SoCalGas demonstrates Cogenra’s cogeneration solar system for cooling purposesView gallery - 2 images
The Southern California Gas Company, the largest natural gas distribution company in the U.S., has become the first utility in that country to test Cogenra’s solar cogeneration solution for cooling purposes. The system will provide air conditioning for SoCalGas’s Energy Resource Center (ERC). Until now, the technology has been mainly applied to solar hot water, space heating and electricity.
The idea is to add an element of multitasking to a solar system, in order to maximize its output and value. With Cogenra's cogeneration system, captured and stored heat is used to run the air conditioning system, instead of electricity. Ordinarily, silicon solar PV panels convert on average 15 percent of the sun’s energy into electricity, while the rest is discarded as waste in the form of heat. Cogenra’s technology captures this waste and transforms it into hot water.
Although it may sound strange that hot water may be used for cooling purposes, that’s how it works, as absorption chillers then use heat to evaporate water. The cooler fluid will then circulate and absorb heat from its surroundings, consequently cooling the building. It’s not just the building that gets cooled, though. The PV components also benefit from it, as this type of approach boosts their generation efficiency and lifespan.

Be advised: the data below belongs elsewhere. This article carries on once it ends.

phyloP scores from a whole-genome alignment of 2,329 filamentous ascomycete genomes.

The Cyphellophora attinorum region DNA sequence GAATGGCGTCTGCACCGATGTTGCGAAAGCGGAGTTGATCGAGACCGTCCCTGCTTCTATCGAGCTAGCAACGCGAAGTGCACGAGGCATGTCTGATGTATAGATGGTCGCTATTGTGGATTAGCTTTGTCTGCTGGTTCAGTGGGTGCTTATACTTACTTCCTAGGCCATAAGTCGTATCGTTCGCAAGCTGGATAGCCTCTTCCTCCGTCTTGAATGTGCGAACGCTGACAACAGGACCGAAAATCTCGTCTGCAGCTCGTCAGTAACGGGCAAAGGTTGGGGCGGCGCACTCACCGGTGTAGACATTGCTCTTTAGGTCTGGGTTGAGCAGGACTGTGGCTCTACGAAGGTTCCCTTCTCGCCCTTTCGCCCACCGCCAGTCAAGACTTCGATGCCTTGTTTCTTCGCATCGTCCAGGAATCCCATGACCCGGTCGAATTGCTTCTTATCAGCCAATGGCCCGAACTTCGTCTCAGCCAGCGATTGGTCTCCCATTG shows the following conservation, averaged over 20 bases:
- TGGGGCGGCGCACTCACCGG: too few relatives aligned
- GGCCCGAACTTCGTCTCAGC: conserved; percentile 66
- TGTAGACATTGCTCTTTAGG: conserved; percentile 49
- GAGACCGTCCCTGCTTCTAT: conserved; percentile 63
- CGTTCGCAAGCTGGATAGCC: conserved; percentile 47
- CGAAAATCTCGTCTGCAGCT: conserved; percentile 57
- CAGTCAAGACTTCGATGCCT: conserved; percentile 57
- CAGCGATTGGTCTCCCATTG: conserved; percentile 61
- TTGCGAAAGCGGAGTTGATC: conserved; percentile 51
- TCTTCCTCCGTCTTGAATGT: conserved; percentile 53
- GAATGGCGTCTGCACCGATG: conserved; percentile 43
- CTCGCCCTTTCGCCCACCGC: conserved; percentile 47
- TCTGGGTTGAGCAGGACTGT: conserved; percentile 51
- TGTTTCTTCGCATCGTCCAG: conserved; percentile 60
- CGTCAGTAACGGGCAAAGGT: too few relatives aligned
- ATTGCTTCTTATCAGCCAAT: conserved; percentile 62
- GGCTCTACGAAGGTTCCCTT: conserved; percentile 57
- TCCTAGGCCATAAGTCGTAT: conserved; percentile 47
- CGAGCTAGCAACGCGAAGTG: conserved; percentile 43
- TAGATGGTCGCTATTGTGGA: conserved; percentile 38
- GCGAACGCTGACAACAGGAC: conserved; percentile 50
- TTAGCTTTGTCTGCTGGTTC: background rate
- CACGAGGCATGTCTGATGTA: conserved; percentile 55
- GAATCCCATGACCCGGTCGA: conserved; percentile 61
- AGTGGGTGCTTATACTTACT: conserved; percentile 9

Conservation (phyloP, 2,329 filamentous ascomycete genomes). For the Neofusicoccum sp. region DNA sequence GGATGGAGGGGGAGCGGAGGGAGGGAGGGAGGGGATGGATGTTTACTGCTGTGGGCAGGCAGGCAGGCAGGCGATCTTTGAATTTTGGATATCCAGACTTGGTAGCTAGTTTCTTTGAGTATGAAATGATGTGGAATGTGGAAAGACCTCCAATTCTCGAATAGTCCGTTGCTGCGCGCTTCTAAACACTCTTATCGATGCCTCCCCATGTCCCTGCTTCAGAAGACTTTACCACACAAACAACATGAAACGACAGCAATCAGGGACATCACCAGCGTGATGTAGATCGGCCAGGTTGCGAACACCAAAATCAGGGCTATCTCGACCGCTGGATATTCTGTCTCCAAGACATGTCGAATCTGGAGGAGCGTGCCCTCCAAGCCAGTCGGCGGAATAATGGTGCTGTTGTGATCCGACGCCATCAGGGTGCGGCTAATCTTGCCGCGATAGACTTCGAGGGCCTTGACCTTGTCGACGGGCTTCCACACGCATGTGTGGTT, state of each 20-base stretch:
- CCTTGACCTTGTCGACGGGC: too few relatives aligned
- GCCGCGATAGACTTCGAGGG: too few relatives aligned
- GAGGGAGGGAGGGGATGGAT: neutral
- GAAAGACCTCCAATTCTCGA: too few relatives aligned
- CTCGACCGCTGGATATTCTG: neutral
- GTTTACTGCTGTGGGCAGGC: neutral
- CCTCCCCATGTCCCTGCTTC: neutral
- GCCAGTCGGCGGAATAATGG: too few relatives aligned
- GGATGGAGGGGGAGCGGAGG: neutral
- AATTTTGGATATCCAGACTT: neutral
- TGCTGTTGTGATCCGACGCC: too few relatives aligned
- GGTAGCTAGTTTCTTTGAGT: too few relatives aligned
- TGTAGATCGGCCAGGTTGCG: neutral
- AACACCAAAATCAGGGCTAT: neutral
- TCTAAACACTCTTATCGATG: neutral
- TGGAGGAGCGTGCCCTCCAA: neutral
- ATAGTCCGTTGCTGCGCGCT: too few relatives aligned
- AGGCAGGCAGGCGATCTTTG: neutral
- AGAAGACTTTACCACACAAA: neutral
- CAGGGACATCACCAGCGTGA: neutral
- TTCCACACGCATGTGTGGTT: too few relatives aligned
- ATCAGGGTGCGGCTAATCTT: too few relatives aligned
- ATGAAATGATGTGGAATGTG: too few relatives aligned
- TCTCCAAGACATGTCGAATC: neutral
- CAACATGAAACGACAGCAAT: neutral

The demonstration 20 SunDeck module system has a 50.2-kilowatt capacity and was installed on top of the ERC, which has a capacity to accommodate 700 people. The concentrating solar PV system combines photovoltaic panels, concentrating optics, single axis tracking and a thermal transfer system. Because it’s modular and small, this type of system requires less space than flat-panel PV systems, yet its dual production capability (heat and electricity) makes it more efficient.
The Center was created over a decade ago to educate businesses about energy efficiency and solutions. The system will help it offset electricity costs as well as reduce peak demand, which accounts for more than 30 percent of the bills. Cogenra says cogeneration can benefit a range of industries, including hospitality, heathcare, food industry and governmental agencies, to name a few.